Props to Jason Hoevalmann at A Firefighter's Own Worst Enemy for a great blog post on positioning engine company rigs and hoselines in a way that lets us quickly access the ladders and to throw them early and often. I'd recommend that you read the linked blog before replying here so you're familiar with the points that Jason made.
We all have to work with the ladder racks we have on our rigs, but there are a couple of things I'd like to add to Jason's ideas.
The first is that if you have hydraulic or electric ladder racks, when the rack is down it blocks access to all of the compartments on that side of the rig. Once the crew removes the ladders, the driver should raise the rack back to the "road" position as soon as possible.
My other point is that while it requires some advance planning, a through-the-tank ladder rack with a rear access door can be the most efficient, least costly, and easiest access of any kind of ladder retention system you'll find on a pumper. It doesn't require individual cable clamps to hold the ladders to the rack, it doesn't require a powered rack, and it keeps the ladders out of the way when not in use. This system requires that the ladder rack be located beside the main hose beds and rear preconnect discharges, not below them. That prevents the problem with hoselines blocking access to the ladders that Jason describes. If also allows good access to the ladders in narrow streets or alleys where a hydraulic ladder rack might not have adequate space to deploy alongside the rig.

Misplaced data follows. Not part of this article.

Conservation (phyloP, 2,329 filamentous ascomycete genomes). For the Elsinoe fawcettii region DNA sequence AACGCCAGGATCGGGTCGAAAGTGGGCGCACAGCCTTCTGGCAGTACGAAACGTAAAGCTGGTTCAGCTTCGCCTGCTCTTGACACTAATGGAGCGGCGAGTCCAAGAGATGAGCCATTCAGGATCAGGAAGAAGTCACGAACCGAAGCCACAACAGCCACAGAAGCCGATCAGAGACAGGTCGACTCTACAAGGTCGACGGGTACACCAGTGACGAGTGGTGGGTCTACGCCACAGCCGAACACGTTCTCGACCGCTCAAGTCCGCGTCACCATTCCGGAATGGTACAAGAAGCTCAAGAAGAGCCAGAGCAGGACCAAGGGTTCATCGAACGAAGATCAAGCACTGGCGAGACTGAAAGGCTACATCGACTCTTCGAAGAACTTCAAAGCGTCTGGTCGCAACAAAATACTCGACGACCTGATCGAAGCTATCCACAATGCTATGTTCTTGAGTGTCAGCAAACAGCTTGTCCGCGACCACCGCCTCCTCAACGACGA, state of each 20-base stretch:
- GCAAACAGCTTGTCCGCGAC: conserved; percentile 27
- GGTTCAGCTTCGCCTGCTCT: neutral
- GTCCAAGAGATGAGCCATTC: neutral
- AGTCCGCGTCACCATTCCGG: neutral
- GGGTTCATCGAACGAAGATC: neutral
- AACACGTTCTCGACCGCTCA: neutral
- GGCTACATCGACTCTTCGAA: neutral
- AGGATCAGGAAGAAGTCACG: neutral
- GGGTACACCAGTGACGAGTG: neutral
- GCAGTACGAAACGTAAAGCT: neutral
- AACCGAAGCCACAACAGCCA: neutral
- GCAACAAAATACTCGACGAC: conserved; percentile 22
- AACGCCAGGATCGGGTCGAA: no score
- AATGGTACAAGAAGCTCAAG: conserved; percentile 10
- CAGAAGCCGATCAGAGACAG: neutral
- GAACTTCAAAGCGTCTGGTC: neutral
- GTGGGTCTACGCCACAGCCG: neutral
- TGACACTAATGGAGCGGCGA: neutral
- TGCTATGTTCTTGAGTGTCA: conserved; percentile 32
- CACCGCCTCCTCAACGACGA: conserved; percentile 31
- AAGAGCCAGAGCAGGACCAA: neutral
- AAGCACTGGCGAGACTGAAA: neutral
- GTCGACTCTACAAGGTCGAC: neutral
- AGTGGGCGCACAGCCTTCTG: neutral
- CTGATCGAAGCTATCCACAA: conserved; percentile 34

An example of a through-the-tank, rear access ladder rack that will not interfere with hose deployment or vice versa are the Crimson/Spartan engines operated by my department. Our apparatus committee and our Support Services chief did a great job on this design.
The only hose above the ladder rack is small amount of 2.5 inch intended for standpipe/FDC hookups. Even the 5-inch rear intake doesn't interfere with deploying the ladders from the rack directly above it.
The only way the rear ladder rack will be blocked is if another rig parks too close behind it. Drivers who pay attention will prevent that problem as will officers that are observant enough to catch and correct a driver who makes this kind of basic mistake..